Thank God for Girl Scout Cookies

This is my 21st day in quarantine. I started early when my sister’s infectious disease doctor told me not to risk it. I sold my ticket to a Motown review and went to the beach house.

When the nursing homes shut down all visitors, I saw my sis for another week. She lives in a tiny facility with only 4 residents and two caregivers. Shout out to those who have enough foresight to buy a long-term healthcare policy! Thank God Sis did that.

Then came the day when the sign on the door said no more visitors.

“They don’t mean me,” I said, ringing the bell and doing my usual hour-long visit.

Then I got a text from the owner. No visitors. From that day forward I dropped off stuff but didn’t enter the house.

My backyard fence fell down back in February. I had to come back to the Bay Area for the fence installation, which was delayed twice and finally completed on Friday, March 20th. I stuck around a few more days and then headed back to the beach.

There are fewer people here. There is toilet paper for sale in the grocery stores. The Monterey peninsula is filled with old people, so everyone is abiding by the six-foot social-distancing rule. It has been rainy  and cold, so much of my time is spent indoors. I’ve read two and a half books. I have watched three movies and a bunch of mindless TV.

I have cleaned, sorted, purged, exercised and spent a lot of time on Facebook.  I especially love the videos of people in Italy and Spain singing and playing music from their balconies.  I don’t share posts with swear words in them like Stay the F*%& at Home or posts with bad grammar or spelling. That eliminates a whole bunch of posts, right there.

But I do share the uplifting ones, never the anti-Trump ones. We don’t need to point out the obvious. One of my Republican friends just posted how Trump warned all of us that this virus was coming. It just goes to show that you can spin anything to have it match your beliefs.

But I digress.

What I really want to talk about is Girl Scout cookies. I brought enough food to last me a week. Or so I thought. I still have eggs, avocados, one apple, canned soup, and granola bars. But I am out of the thing one needs the most while sheltering in place – chocolate.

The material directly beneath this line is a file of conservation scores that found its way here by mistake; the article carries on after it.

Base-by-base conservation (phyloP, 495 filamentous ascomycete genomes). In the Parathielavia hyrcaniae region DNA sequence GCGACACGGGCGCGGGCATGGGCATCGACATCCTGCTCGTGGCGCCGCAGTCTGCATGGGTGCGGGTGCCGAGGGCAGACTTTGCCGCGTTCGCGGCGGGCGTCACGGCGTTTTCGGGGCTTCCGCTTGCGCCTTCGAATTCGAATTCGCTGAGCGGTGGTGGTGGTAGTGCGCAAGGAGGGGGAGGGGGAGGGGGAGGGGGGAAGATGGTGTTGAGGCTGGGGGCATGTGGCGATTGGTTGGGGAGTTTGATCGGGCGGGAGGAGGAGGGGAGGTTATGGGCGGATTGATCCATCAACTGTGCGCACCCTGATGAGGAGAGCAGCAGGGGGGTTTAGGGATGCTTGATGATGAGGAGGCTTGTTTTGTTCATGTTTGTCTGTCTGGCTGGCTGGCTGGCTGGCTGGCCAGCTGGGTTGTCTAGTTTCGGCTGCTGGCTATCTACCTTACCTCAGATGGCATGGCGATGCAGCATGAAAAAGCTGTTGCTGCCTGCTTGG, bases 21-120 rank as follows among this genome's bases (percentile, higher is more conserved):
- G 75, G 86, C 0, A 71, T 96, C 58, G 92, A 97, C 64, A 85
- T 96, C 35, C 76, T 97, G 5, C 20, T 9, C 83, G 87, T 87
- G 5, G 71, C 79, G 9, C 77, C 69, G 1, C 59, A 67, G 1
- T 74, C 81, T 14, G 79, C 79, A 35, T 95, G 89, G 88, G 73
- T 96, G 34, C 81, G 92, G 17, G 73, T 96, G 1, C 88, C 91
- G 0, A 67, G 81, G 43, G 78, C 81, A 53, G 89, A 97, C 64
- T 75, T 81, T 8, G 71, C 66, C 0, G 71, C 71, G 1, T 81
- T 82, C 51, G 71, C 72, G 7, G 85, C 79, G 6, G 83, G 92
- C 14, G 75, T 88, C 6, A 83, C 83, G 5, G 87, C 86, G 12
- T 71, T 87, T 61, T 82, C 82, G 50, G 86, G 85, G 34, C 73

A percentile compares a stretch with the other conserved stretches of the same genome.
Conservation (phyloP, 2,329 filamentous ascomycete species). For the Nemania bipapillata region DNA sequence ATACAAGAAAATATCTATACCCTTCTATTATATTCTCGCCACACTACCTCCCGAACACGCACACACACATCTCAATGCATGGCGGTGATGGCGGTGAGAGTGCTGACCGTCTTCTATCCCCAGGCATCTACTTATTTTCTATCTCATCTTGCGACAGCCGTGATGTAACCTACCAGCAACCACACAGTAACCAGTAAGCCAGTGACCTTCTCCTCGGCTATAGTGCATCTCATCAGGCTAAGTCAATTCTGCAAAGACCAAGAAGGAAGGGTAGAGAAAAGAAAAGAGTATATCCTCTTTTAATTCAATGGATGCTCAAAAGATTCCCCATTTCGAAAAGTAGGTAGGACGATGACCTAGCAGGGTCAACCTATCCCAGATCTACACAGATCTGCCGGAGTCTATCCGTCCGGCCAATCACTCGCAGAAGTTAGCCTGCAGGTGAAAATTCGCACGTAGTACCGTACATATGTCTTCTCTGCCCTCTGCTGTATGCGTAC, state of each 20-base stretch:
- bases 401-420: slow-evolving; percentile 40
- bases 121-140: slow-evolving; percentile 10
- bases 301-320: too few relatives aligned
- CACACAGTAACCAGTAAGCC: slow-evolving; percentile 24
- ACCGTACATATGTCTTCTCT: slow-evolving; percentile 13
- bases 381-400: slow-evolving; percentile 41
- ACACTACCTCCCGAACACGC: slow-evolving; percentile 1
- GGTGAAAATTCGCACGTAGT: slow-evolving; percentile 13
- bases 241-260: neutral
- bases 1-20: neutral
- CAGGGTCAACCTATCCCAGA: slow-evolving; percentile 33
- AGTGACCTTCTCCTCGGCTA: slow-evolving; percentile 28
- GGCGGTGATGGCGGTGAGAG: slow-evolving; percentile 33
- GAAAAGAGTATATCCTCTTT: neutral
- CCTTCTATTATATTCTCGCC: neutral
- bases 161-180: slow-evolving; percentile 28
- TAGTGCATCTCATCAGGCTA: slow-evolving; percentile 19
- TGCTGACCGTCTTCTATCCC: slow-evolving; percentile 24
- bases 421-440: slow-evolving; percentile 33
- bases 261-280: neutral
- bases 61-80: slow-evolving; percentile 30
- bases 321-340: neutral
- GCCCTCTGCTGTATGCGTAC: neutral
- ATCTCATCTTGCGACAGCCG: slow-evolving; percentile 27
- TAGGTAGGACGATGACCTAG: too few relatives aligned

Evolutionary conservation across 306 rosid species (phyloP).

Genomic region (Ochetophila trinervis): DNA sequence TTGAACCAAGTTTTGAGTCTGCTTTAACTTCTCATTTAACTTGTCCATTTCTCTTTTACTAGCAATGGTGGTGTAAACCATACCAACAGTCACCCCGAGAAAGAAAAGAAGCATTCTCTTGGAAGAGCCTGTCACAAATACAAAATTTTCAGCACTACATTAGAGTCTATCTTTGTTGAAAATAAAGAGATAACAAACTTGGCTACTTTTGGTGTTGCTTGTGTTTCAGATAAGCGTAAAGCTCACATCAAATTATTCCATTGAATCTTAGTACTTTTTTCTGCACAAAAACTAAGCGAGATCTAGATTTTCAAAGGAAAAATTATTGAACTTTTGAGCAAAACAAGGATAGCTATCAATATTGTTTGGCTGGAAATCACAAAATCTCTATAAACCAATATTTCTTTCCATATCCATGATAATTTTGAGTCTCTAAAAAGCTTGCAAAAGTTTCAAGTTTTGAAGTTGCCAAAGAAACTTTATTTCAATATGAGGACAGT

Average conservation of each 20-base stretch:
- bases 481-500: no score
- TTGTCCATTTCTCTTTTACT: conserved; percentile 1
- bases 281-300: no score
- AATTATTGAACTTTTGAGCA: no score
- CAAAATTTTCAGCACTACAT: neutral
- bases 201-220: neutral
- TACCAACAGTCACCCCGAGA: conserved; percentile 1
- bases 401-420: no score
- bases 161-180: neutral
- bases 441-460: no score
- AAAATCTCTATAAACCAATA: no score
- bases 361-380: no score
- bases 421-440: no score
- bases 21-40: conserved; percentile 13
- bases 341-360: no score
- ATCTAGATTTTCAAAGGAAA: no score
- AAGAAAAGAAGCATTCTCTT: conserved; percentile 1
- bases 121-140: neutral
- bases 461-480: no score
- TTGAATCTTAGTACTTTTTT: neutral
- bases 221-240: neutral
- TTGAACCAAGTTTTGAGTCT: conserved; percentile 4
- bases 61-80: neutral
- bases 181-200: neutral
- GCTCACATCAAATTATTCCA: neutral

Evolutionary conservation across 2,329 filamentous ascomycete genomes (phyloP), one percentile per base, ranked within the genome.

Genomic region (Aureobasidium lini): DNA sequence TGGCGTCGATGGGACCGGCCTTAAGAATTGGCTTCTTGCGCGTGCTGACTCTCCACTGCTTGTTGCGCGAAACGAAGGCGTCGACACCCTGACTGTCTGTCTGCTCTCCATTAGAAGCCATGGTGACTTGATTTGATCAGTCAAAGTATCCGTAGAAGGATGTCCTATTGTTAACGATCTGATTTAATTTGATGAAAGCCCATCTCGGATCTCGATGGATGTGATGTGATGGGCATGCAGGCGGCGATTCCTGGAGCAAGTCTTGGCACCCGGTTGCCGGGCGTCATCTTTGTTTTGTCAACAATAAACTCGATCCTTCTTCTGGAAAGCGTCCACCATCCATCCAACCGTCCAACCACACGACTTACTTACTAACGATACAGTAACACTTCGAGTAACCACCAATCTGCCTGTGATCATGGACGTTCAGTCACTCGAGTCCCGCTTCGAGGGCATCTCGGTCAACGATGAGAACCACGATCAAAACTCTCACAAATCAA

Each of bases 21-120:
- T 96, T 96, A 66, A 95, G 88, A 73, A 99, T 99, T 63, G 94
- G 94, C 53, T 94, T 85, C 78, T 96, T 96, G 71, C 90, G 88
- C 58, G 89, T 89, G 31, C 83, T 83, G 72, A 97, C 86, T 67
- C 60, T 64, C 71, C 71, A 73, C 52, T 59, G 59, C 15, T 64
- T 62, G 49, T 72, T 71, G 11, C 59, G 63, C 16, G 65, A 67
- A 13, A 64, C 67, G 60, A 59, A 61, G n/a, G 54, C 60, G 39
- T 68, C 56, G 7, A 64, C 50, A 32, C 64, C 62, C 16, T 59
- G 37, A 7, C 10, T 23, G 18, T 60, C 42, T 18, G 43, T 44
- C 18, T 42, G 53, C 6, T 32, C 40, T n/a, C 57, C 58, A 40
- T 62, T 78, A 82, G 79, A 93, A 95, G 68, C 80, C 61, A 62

This morning I panicked. I’d have to go to the store. And on a Sunday. What would the lines be like? Who would I be standing next to?

I needed to buy the Sunday paper, but I preferred to plug the newspaper stand machine thinige outside the liquor store with quarters and avoid the store.

But now, out of chocolate, it looked like I’d have to brace for the store. I’d eaten my one-week allotment in just five days.  I’m not proud of that, just telling it like it is.

If I go to the store, I can buy two candy bars to get me through today and tomorrow.

But if I go to the store, I will come in contact with more petri dishes walking around as humans.

What to do, what to do?

Then I remembered the half-eaten box of Thin Mints that I’d thrown in the food bag.

A Thin Mint is not a candy bar, but it’s an acceptable substitute in these trying times. After all, it has chocolate, it has crunch, and it has deliciousness.

Hurray! I could avoid the store and just go as far as the newsstand machine thingies in front of the liquor store.

“I’ll walk you guys when I get back,” I promised the dogs.

I bought my paper, mailed three bills, and then it started to rain.

Dang it! Another dog walk postponed.

As they say on Facebook, now I know why the dog chews furniture when it’s stuck at home.

Boredom! Anxiety! Stress!  All of the above.

We will walk today, I promise, even if it’s in the rain.

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